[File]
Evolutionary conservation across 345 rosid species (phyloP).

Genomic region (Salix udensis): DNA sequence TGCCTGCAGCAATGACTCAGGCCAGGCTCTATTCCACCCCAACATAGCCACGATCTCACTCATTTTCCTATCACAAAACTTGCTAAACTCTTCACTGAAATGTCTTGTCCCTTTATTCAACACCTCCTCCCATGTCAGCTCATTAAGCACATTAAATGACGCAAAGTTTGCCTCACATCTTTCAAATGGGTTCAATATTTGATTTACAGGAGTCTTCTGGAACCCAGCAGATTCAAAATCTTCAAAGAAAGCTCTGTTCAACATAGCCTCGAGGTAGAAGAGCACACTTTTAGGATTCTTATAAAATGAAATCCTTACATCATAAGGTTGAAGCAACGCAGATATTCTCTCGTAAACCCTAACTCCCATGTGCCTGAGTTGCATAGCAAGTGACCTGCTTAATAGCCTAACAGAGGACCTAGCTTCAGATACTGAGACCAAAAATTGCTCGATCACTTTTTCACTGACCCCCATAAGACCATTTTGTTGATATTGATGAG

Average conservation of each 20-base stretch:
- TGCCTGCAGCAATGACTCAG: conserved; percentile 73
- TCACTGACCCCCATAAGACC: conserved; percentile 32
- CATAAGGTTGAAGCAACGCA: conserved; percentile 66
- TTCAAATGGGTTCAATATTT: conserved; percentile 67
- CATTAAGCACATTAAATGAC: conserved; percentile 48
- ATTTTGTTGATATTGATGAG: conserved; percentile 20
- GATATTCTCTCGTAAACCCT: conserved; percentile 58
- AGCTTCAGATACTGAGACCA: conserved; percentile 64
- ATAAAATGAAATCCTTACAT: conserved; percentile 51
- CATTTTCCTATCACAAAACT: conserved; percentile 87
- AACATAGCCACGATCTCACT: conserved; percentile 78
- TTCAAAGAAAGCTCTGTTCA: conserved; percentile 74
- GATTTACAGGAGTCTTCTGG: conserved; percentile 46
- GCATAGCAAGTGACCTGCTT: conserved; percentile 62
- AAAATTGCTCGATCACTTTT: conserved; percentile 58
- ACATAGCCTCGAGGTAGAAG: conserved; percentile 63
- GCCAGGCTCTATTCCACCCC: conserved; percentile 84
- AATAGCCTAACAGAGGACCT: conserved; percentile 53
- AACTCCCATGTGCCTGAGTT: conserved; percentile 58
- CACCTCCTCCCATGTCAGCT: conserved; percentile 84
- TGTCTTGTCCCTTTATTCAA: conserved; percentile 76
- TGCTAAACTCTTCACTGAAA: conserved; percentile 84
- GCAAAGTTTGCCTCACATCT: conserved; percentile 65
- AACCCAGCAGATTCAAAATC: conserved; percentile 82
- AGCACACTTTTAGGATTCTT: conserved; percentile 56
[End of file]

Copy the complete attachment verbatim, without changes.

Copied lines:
Evolutionary conservation across 345 rosid species (phyloP).

Genomic region (Salix udensis): DNA sequence TGCCTGCAGCAATGACTCAGGCCAGGCTCTATTCCACCCCAACATAGCCACGATCTCACTCATTTTCCTATCACAAAACTTGCTAAACTCTTCACTGAAATGTCTTGTCCCTTTATTCAACACCTCCTCCCATGTCAGCTCATTAAGCACATTAAATGACGCAAAGTTTGCCTCACATCTTTCAAATGGGTTCAATATTTGATTTACAGGAGTCTTCTGGAACCCAGCAGATTCAAAATCTTCAAAGAAAGCTCTGTTCAACATAGCCTCGAGGTAGAAGAGCACACTTTTAGGATTCTTATAAAATGAAATCCTTACATCATAAGGTTGAAGCAACGCAGATATTCTCTCGTAAACCCTAACTCCCATGTGCCTGAGTTGCATAGCAAGTGACCTGCTTAATAGCCTAACAGAGGACCTAGCTTCAGATACTGAGACCAAAAATTGCTCGATCACTTTTTCACTGACCCCCATAAGACCATTTTGTTGATATTGATGAG

Average conservation of each 20-base stretch:
- TGCCTGCAGCAATGACTCAG: conserved; percentile 73
- TCACTGACCCCCATAAGACC: conserved; percentile 32
- CATAAGGTTGAAGCAACGCA: conserved; percentile 66
- TTCAAATGGGTTCAATATTT: conserved; percentile 67
- CATTAAGCACATTAAATGAC: conserved; percentile 48
- ATTTTGTTGATATTGATGAG: conserved; percentile 20
- GATATTCTCTCGTAAACCCT: conserved; percentile 58
- AGCTTCAGATACTGAGACCA: conserved; percentile 64
- ATAAAATGAAATCCTTACAT: conserved; percentile 51
- CATTTTCCTATCACAAAACT: conserved; percentile 87
- AACATAGCCACGATCTCACT: conserved; percentile 78
- TTCAAAGAAAGCTCTGTTCA: conserved; percentile 74
- GATTTACAGGAGTCTTCTGG: conserved; percentile 46
- GCATAGCAAGTGACCTGCTT: conserved; percentile 62
- AAAATTGCTCGATCACTTTT: conserved; percentile 58
- ACATAGCCTCGAGGTAGAAG: conserved; percentile 63
- GCCAGGCTCTATTCCACCCC: conserved; percentile 84
- AATAGCCTAACAGAGGACCT: conserved; percentile 53
- AACTCCCATGTGCCTGAGTT: conserved; percentile 58
- CACCTCCTCCCATGTCAGCT: conserved; percentile 84
- TGTCTTGTCCCTTTATTCAA: conserved; percentile 76
- TGCTAAACTCTTCACTGAAA: conserved; percentile 84
- GCAAAGTTTGCCTCACATCT: conserved; percentile 65
- AACCCAGCAGATTCAAAATC: conserved; percentile 82
- AGCACACTTTTAGGATTCTT: conserved; percentile 56